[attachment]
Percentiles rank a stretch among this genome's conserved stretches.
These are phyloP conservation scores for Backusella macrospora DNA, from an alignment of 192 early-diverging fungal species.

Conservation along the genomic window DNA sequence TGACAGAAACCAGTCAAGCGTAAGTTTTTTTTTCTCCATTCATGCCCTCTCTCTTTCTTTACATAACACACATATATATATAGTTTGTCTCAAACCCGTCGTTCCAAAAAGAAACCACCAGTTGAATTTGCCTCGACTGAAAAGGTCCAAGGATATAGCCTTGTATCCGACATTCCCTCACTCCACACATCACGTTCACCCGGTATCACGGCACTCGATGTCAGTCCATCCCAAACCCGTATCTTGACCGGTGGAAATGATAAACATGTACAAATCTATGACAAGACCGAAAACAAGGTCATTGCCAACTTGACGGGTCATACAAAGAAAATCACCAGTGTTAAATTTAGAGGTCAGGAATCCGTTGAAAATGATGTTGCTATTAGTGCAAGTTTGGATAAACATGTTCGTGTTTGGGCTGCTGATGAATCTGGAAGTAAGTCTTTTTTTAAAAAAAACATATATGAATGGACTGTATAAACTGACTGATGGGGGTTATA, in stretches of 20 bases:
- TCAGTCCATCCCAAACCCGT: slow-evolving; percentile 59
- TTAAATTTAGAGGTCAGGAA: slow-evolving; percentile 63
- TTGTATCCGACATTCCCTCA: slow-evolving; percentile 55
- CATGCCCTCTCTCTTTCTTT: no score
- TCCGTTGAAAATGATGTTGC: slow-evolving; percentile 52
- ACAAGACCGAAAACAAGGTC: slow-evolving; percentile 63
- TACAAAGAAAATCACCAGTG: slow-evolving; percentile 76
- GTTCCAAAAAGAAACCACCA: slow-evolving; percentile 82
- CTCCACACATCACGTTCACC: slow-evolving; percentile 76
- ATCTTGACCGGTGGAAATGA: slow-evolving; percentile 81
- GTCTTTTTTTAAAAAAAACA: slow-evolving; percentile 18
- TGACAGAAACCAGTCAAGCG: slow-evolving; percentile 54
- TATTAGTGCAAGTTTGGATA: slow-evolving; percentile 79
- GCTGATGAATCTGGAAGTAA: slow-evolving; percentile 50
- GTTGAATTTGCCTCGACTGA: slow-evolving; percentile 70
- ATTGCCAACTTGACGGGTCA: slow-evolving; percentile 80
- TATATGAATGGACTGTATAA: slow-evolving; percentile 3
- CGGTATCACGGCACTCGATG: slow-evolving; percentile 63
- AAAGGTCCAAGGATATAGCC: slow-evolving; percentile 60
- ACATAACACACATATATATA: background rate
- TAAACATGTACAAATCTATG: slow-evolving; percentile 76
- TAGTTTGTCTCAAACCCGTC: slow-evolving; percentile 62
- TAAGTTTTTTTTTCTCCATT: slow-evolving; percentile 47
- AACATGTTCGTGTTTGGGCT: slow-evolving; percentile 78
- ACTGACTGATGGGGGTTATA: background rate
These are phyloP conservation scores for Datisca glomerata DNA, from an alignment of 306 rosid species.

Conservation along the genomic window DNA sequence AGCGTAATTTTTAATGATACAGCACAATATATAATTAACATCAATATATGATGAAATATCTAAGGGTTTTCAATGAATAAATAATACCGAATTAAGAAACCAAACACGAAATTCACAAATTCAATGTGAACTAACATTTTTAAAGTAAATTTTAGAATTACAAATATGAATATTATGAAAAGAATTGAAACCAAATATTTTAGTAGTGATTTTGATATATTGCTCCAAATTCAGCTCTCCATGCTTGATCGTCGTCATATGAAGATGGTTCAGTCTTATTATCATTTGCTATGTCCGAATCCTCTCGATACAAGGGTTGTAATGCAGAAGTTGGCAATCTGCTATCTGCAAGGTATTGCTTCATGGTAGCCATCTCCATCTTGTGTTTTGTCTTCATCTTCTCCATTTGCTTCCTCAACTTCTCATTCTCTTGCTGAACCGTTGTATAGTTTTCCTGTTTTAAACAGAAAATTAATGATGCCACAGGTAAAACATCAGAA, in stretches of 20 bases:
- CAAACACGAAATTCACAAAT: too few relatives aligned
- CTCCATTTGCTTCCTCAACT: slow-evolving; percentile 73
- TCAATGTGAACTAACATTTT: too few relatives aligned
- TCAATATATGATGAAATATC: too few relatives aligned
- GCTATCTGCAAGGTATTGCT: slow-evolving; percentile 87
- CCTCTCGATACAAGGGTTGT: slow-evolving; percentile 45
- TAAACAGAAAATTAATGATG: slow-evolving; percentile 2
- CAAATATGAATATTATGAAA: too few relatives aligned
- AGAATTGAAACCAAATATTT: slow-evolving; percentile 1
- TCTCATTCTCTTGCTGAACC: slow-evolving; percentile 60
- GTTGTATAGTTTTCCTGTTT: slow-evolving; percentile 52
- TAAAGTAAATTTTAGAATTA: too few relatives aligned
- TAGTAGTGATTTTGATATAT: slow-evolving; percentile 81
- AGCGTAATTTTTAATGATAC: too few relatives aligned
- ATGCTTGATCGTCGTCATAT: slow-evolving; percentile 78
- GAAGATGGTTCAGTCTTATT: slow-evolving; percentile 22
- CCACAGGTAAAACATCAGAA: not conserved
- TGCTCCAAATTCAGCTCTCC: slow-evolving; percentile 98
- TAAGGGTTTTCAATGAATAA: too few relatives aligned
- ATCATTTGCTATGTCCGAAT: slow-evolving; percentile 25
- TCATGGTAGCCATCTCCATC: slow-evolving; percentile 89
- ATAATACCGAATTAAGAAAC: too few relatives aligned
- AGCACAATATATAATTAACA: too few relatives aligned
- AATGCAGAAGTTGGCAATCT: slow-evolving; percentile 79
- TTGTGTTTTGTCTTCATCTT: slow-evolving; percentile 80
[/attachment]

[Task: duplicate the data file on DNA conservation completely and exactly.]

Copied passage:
Percentiles rank a stretch among this genome's conserved stretches.
These are phyloP conservation scores for Backusella macrospora DNA, from an alignment of 192 early-diverging fungal species.

Conservation along the genomic window DNA sequence TGACAGAAACCAGTCAAGCGTAAGTTTTTTTTTCTCCATTCATGCCCTCTCTCTTTCTTTACATAACACACATATATATATAGTTTGTCTCAAACCCGTCGTTCCAAAAAGAAACCACCAGTTGAATTTGCCTCGACTGAAAAGGTCCAAGGATATAGCCTTGTATCCGACATTCCCTCACTCCACACATCACGTTCACCCGGTATCACGGCACTCGATGTCAGTCCATCCCAAACCCGTATCTTGACCGGTGGAAATGATAAACATGTACAAATCTATGACAAGACCGAAAACAAGGTCATTGCCAACTTGACGGGTCATACAAAGAAAATCACCAGTGTTAAATTTAGAGGTCAGGAATCCGTTGAAAATGATGTTGCTATTAGTGCAAGTTTGGATAAACATGTTCGTGTTTGGGCTGCTGATGAATCTGGAAGTAAGTCTTTTTTTAAAAAAAACATATATGAATGGACTGTATAAACTGACTGATGGGGGTTATA, in stretches of 20 bases:
- TCAGTCCATCCCAAACCCGT: slow-evolving; percentile 59
- TTAAATTTAGAGGTCAGGAA: slow-evolving; percentile 63
- TTGTATCCGACATTCCCTCA: slow-evolving; percentile 55
- CATGCCCTCTCTCTTTCTTT: no score
- TCCGTTGAAAATGATGTTGC: slow-evolving; percentile 52
- ACAAGACCGAAAACAAGGTC: slow-evolving; percentile 63
- TACAAAGAAAATCACCAGTG: slow-evolving; percentile 76
- GTTCCAAAAAGAAACCACCA: slow-evolving; percentile 82
- CTCCACACATCACGTTCACC: slow-evolving; percentile 76
- ATCTTGACCGGTGGAAATGA: slow-evolving; percentile 81
- GTCTTTTTTTAAAAAAAACA: slow-evolving; percentile 18
- TGACAGAAACCAGTCAAGCG: slow-evolving; percentile 54
- TATTAGTGCAAGTTTGGATA: slow-evolving; percentile 79
- GCTGATGAATCTGGAAGTAA: slow-evolving; percentile 50
- GTTGAATTTGCCTCGACTGA: slow-evolving; percentile 70
- ATTGCCAACTTGACGGGTCA: slow-evolving; percentile 80
- TATATGAATGGACTGTATAA: slow-evolving; percentile 3
- CGGTATCACGGCACTCGATG: slow-evolving; percentile 63
- AAAGGTCCAAGGATATAGCC: slow-evolving; percentile 60
- ACATAACACACATATATATA: background rate
- TAAACATGTACAAATCTATG: slow-evolving; percentile 76
- TAGTTTGTCTCAAACCCGTC: slow-evolving; percentile 62
- TAAGTTTTTTTTTCTCCATT: slow-evolving; percentile 47
- AACATGTTCGTGTTTGGGCT: slow-evolving; percentile 78
- ACTGACTGATGGGGGTTATA: background rate
These are phyloP conservation scores for Datisca glomerata DNA, from an alignment of 306 rosid species.

Conservation along the genomic window DNA sequence AGCGTAATTTTTAATGATACAGCACAATATATAATTAACATCAATATATGATGAAATATCTAAGGGTTTTCAATGAATAAATAATACCGAATTAAGAAACCAAACACGAAATTCACAAATTCAATGTGAACTAACATTTTTAAAGTAAATTTTAGAATTACAAATATGAATATTATGAAAAGAATTGAAACCAAATATTTTAGTAGTGATTTTGATATATTGCTCCAAATTCAGCTCTCCATGCTTGATCGTCGTCATATGAAGATGGTTCAGTCTTATTATCATTTGCTATGTCCGAATCCTCTCGATACAAGGGTTGTAATGCAGAAGTTGGCAATCTGCTATCTGCAAGGTATTGCTTCATGGTAGCCATCTCCATCTTGTGTTTTGTCTTCATCTTCTCCATTTGCTTCCTCAACTTCTCATTCTCTTGCTGAACCGTTGTATAGTTTTCCTGTTTTAAACAGAAAATTAATGATGCCACAGGTAAAACATCAGAA, in stretches of 20 bases:
- CAAACACGAAATTCACAAAT: too few relatives aligned
- CTCCATTTGCTTCCTCAACT: slow-evolving; percentile 73
- TCAATGTGAACTAACATTTT: too few relatives aligned
- TCAATATATGATGAAATATC: too few relatives aligned
- GCTATCTGCAAGGTATTGCT: slow-evolving; percentile 87
- CCTCTCGATACAAGGGTTGT: slow-evolving; percentile 45
- TAAACAGAAAATTAATGATG: slow-evolving; percentile 2
- CAAATATGAATATTATGAAA: too few relatives aligned
- AGAATTGAAACCAAATATTT: slow-evolving; percentile 1
- TCTCATTCTCTTGCTGAACC: slow-evolving; percentile 60
- GTTGTATAGTTTTCCTGTTT: slow-evolving; percentile 52
- TAAAGTAAATTTTAGAATTA: too few relatives aligned
- TAGTAGTGATTTTGATATAT: slow-evolving; percentile 81
- AGCGTAATTTTTAATGATAC: too few relatives aligned
- ATGCTTGATCGTCGTCATAT: slow-evolving; percentile 78
- GAAGATGGTTCAGTCTTATT: slow-evolving; percentile 22
- CCACAGGTAAAACATCAGAA: not conserved
- TGCTCCAAATTCAGCTCTCC: slow-evolving; percentile 98
- TAAGGGTTTTCAATGAATAA: too few relatives aligned
- ATCATTTGCTATGTCCGAAT: slow-evolving; percentile 25
- TCATGGTAGCCATCTCCATC: slow-evolving; percentile 89
- ATAATACCGAATTAAGAAAC: too few relatives aligned
- AGCACAATATATAATTAACA: too few relatives aligned
- AATGCAGAAGTTGGCAATCT: slow-evolving; percentile 79
- TTGTGTTTTGTCTTCATCTT: slow-evolving; percentile 80